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Blogs and new media have undoubtedly changed the landscape of investigative journalism. In terms of its form, journalism as a whole has become more conversational, and iterative, as readers seek to contribute to the story, and journalists open more of their processes to public view. The time and space offered by the internet has provided opportunities for these conversations to take place, and for journalists to make raw material available to fuel them. And the networked nature of the Web has facilitated coordination of contributors across borders and industries, along with a now global distribution of material.


The current period offers both significant threats and opportunities to investigative journalism. The sheer quantity and accessibility of information means that quality is becoming a precious commodity. Technological tools have made the investigative journalist's job of gathering and analysing data, and identifying and contacting sources, easier, but when the source of information is a blog, journalists face the challenge of evaluating both the information and the source, sometimes without knowing what partisan, ideological or commercial affiliations the blogger may have (Friend & Singer, 2007). The protection and access afforded to journalists - in particular, access to certain areas or people, and the ability to protect a source (Gant, 2007) - are not routinely offered to those working outside mainstream media, while at the same time the past two decades have seen courts being increasingly reluctant to offer protection even to journalists working for large publishers (Henry, 2007).


The use of blogs for investigative journalism raises a number of challenges and ethical issues. Investigative journalists may find it hard to protect their sources in an age where so much is recorded. There are useful tools that help - such as Invisiblog.com for free anonymous blog hosting and The Online Policy Group (OPG) for privacy-protective domain name registration, while the likes of Tor and Anonymizer.com allow bloggers to hide their IP address (location) and Pingomatic allows bloggers to quickly broadcast an entry while making the poster untraceable (Electronic Frontier Foundation, 2005) - but there are always concerns about weaknesses in such technologies emerging in the future.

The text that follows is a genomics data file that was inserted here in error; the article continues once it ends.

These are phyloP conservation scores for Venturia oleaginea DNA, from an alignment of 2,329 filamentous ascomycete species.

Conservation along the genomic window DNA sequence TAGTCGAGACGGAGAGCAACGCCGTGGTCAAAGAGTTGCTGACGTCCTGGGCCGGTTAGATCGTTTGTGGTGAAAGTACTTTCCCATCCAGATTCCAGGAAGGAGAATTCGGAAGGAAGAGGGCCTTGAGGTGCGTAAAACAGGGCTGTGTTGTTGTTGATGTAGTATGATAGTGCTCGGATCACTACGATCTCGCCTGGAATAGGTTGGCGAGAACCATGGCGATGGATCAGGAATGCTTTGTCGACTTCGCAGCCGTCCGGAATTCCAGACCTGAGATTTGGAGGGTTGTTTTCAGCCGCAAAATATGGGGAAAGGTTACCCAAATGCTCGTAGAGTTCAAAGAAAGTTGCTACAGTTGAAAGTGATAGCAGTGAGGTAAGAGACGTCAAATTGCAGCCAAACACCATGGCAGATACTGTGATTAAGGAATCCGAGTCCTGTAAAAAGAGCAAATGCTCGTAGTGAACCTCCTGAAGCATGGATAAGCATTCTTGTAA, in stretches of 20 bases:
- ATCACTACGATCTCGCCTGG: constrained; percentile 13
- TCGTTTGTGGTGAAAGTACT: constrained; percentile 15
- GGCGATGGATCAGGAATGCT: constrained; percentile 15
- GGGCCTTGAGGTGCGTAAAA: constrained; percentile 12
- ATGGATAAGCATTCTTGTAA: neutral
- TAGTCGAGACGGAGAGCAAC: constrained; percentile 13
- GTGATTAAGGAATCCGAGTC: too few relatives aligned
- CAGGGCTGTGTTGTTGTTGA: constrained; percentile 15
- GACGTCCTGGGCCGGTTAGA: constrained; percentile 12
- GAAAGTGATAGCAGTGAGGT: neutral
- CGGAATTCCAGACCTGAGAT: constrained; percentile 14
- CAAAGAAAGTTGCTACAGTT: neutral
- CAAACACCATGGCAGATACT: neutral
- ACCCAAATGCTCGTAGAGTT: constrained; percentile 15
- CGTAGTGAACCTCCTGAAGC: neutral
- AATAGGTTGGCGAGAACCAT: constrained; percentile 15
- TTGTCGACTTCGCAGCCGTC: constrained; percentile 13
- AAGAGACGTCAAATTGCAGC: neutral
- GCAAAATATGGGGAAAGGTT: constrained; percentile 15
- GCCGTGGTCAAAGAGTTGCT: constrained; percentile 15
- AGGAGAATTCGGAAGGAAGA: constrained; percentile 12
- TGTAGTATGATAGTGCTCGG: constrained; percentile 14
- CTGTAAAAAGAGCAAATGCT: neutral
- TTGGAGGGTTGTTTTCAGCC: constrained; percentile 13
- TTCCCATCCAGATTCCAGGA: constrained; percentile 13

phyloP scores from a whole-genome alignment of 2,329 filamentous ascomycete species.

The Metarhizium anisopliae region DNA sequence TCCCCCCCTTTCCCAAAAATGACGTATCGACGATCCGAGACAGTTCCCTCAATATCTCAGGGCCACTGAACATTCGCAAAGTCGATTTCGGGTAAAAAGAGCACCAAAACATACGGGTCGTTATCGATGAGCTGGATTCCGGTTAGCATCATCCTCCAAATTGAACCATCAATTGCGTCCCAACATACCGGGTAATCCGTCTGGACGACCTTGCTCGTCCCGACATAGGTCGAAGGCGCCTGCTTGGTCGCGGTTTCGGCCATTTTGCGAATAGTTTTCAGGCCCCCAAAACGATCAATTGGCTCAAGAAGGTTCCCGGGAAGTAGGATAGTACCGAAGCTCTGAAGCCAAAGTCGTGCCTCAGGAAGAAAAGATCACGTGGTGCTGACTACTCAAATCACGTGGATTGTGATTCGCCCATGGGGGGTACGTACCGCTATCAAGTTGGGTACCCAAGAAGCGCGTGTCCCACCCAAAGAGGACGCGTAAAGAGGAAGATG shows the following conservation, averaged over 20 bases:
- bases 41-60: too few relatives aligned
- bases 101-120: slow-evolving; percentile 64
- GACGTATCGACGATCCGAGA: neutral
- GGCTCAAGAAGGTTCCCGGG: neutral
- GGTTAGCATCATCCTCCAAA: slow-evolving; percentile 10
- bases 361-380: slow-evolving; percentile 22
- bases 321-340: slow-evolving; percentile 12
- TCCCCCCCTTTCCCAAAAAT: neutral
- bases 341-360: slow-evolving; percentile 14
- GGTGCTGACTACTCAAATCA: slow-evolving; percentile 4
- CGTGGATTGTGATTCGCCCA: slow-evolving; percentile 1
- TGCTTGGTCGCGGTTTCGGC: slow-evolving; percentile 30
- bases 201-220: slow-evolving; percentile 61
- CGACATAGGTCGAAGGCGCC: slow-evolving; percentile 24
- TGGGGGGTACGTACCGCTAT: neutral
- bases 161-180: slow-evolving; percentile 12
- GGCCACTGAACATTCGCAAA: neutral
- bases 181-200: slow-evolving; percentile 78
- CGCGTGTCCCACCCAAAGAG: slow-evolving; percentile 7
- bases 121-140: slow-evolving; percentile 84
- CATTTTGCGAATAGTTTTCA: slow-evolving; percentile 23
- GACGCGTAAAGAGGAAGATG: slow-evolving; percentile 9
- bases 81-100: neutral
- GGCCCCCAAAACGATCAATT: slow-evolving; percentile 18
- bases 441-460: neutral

Equally, for journalists going undercover there are new issues around invasion of privacy - particularly when the distinction between private and public spaces becomes blurred online. Lee Wilkins notes that

"the Web provides journalists (and others) with ways to invade privacy on a worldwide scale ... Most journalists don't hide in bathrooms to get stories - because hiding in the bathroom means we can't ask follow-up questions or seek multiple and other points of view ... So lurking and then quoting without first identifying yourself seems, to me, to be a pretty easy call." (in Friend and Singer, 2007: 85)


Furthermore, new media technologies allow the subjects of investigations to tell their stories, too - as demonstrated by the video released by Scientologists of BBC journalist John Sweeney "losing it" while conducting his investigation into their activities (Sweeney, 2007).


Economically, the traditional support structures for investigative journalism - large news organisations - are, at least in their own terms, struggling, and investigative journalism is having to look elsewhere for funding. While BlogAds and AdSense have allowed some bloggers to operate through traditional advertising-based models, others have relied on reader donations facilitated by technologies such as PayPal and ChipIn, while foundations are playing an increasing role in supporting investigative journalism - but few have found a reliable revenue stream.


The future of investigative journalism is likely to lie along at least three paths. On the one hand, in a new media world of information overload where 'anyone can be a journalist', investigative journalism offers a way for the mainstream media to provide a distinctive product (Bradshaw, 2007) and prevent the readership migrating elsewhere online. News organisations with declining budgets but a remaining commitment to public service may be inclined to outsource part of their investigative work, taking advantage of their brand and experience and using crowdsourcing approaches to pursue investigative journalism. Finally, and perhaps more realistically, it is likely that foundations and reader donations will increasingly support investigative journalism as an important contribution to society. For investigative journalists themselves, the biggest concern is lack of job security, or at least the pressing need to gain new skills in managing volunteers or enterprises. For readers, however, the latter two routes, dependent as they are on active public support, offer some assurance that investigations will be undertaken in the public interest rather than the media's own self-interests. For this to happen, however, requires a change in the cultures of news organisations. As journalism becomes less a product - 'what sells' - and more a service - what people want to use - the need for that change will become increasingly pressing.

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